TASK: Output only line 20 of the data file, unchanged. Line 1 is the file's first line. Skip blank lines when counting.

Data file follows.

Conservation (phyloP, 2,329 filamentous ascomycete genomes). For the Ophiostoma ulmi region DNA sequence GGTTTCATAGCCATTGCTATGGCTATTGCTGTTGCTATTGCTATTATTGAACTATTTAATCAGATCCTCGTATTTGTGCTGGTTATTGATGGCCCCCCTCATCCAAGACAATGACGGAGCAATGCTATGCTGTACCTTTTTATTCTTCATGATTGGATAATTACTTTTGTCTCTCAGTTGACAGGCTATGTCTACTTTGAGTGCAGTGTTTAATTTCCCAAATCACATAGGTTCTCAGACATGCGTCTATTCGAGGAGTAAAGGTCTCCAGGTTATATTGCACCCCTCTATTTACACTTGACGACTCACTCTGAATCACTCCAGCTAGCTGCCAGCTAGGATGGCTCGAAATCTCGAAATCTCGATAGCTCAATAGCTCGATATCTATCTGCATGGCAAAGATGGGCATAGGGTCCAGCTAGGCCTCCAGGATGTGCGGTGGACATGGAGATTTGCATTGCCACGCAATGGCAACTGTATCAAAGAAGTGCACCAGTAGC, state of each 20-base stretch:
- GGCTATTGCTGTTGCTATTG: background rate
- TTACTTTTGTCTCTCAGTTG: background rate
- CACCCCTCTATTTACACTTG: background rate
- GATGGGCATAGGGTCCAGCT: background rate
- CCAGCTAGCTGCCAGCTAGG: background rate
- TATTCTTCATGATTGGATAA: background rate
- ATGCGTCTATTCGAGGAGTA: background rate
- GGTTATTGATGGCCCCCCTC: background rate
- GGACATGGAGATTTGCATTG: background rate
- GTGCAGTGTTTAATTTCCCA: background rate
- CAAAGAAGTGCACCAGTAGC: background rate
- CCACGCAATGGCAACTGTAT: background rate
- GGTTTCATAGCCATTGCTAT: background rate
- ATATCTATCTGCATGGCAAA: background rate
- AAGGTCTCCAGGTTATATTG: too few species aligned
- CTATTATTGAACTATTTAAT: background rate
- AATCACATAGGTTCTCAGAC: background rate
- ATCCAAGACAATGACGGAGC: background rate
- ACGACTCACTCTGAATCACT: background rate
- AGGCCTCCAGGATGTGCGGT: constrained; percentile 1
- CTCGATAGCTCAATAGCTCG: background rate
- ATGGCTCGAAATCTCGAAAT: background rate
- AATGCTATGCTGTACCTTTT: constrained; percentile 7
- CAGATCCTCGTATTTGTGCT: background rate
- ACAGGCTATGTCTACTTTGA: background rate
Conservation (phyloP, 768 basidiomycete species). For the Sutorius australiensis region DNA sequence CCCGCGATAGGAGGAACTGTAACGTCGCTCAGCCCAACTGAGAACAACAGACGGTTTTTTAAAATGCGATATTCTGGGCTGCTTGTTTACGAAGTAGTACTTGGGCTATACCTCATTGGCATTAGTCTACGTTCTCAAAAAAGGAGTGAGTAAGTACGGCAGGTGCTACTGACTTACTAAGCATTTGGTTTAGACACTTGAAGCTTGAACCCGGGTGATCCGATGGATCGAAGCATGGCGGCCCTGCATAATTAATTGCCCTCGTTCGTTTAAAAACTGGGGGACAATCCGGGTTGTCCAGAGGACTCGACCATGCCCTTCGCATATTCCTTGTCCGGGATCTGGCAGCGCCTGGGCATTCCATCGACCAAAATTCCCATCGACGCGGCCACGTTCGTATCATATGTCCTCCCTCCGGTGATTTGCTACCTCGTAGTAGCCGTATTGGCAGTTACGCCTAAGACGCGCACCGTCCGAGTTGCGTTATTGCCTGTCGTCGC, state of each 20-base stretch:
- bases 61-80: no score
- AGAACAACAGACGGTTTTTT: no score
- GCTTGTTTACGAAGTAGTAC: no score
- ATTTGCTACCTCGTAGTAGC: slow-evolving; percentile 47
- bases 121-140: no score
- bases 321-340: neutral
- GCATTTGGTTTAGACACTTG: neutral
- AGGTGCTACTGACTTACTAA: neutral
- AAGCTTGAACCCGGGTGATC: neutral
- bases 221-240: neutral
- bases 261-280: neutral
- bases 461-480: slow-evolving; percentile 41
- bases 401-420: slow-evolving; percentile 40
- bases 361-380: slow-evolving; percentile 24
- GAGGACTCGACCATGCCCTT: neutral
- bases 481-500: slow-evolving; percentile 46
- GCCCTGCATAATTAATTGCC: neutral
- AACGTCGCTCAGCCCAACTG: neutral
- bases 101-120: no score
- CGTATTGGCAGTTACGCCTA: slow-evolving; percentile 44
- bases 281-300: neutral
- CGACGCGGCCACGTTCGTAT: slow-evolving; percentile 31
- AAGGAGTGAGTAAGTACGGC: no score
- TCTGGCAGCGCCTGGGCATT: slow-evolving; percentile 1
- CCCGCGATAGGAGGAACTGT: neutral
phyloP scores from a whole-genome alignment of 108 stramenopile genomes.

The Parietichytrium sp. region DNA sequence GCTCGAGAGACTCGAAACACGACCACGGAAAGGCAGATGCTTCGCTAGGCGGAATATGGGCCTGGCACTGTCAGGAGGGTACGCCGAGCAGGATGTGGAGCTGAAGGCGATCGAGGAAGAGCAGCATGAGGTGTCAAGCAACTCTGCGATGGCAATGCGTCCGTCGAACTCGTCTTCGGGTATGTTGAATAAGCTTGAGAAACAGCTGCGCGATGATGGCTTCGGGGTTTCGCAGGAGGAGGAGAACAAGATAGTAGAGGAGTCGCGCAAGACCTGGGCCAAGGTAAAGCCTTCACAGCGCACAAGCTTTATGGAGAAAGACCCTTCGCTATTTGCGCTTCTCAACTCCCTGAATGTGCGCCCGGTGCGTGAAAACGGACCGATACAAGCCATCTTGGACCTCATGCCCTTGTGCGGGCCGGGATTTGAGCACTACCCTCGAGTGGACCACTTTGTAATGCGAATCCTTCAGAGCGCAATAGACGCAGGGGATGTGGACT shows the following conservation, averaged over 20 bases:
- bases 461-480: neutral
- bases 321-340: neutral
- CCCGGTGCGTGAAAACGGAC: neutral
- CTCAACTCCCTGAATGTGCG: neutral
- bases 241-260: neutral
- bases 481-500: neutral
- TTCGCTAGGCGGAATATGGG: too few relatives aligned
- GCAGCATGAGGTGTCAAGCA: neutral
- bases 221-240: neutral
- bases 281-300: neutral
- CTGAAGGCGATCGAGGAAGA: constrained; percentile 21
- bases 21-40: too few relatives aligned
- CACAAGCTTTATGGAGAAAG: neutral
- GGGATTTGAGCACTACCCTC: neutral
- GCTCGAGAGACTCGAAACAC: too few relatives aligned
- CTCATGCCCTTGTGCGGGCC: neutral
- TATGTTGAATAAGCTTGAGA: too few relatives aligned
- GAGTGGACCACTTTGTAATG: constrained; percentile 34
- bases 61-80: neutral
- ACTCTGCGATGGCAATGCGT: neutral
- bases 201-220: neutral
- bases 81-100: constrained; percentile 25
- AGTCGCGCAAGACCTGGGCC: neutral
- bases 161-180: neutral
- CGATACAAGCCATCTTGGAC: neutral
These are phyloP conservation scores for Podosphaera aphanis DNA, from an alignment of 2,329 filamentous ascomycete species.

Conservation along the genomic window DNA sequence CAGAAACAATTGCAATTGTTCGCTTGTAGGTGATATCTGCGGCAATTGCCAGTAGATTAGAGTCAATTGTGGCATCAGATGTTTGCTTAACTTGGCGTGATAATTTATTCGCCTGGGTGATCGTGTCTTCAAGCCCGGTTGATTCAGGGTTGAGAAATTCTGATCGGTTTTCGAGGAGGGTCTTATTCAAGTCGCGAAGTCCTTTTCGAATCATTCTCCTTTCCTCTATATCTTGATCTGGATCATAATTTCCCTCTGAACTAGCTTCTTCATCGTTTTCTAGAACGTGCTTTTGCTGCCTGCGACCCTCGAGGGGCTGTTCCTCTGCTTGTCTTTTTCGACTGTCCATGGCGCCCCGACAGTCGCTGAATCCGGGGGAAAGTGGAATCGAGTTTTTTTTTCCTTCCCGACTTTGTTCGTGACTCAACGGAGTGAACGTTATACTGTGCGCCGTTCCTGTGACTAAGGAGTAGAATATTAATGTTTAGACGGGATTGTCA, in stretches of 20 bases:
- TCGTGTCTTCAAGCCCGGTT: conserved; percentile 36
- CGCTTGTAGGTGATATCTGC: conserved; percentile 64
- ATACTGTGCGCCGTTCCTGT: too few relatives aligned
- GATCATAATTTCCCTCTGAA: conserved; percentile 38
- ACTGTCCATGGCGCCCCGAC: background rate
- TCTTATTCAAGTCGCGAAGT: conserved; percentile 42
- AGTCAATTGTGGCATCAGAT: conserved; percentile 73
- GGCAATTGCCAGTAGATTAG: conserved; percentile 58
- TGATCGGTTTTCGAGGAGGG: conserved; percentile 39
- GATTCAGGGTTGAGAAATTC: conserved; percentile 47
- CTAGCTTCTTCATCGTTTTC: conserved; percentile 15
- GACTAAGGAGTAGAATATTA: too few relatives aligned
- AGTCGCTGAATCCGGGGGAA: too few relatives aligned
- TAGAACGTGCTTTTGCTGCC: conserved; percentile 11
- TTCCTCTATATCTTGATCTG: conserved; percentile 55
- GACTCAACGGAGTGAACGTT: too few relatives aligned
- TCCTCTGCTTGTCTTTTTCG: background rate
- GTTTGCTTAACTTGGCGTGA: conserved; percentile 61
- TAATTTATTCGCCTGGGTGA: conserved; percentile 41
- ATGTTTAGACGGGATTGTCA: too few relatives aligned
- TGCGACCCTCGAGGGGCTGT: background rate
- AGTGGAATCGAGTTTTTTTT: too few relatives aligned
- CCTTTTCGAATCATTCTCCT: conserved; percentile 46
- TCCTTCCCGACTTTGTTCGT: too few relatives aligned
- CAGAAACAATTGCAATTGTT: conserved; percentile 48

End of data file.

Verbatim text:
- ACGACTCACTCTGAATCACT: background rate